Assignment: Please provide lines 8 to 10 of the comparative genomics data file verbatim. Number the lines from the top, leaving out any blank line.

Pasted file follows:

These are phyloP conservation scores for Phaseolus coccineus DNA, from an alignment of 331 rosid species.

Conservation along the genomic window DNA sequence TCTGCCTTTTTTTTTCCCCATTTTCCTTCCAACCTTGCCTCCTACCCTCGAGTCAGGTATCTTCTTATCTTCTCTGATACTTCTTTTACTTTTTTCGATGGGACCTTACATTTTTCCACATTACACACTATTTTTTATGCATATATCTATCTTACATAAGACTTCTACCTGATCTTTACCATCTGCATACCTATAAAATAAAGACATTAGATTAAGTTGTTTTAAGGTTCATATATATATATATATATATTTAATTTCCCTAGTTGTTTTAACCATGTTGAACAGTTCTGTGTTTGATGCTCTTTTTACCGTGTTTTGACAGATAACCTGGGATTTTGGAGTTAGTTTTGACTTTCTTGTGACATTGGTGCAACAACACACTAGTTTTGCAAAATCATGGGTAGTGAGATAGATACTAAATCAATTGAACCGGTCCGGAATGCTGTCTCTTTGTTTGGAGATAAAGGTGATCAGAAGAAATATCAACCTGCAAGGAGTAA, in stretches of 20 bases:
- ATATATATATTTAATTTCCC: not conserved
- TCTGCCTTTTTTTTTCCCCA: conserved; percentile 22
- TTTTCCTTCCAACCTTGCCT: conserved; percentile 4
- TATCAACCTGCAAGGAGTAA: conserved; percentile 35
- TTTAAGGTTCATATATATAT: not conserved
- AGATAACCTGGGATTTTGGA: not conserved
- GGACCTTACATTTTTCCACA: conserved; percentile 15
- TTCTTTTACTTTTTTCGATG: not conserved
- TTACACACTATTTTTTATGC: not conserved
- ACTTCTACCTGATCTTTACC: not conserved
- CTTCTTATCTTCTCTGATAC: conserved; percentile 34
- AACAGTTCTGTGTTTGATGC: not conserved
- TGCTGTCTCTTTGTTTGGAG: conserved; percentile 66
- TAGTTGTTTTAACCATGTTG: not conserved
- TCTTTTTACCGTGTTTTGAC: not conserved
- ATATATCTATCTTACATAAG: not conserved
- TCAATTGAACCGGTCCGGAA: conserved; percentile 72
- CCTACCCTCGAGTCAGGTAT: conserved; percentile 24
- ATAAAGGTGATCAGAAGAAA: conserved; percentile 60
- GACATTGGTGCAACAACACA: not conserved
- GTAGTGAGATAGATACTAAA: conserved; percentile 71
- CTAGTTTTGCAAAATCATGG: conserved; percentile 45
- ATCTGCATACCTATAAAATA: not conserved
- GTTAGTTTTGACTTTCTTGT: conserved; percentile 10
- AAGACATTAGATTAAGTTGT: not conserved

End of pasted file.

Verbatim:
- AGATAACCTGGGATTTTGGA: not conserved
- GGACCTTACATTTTTCCACA: conserved; percentile 15
- TTCTTTTACTTTTTTCGATG: not conserved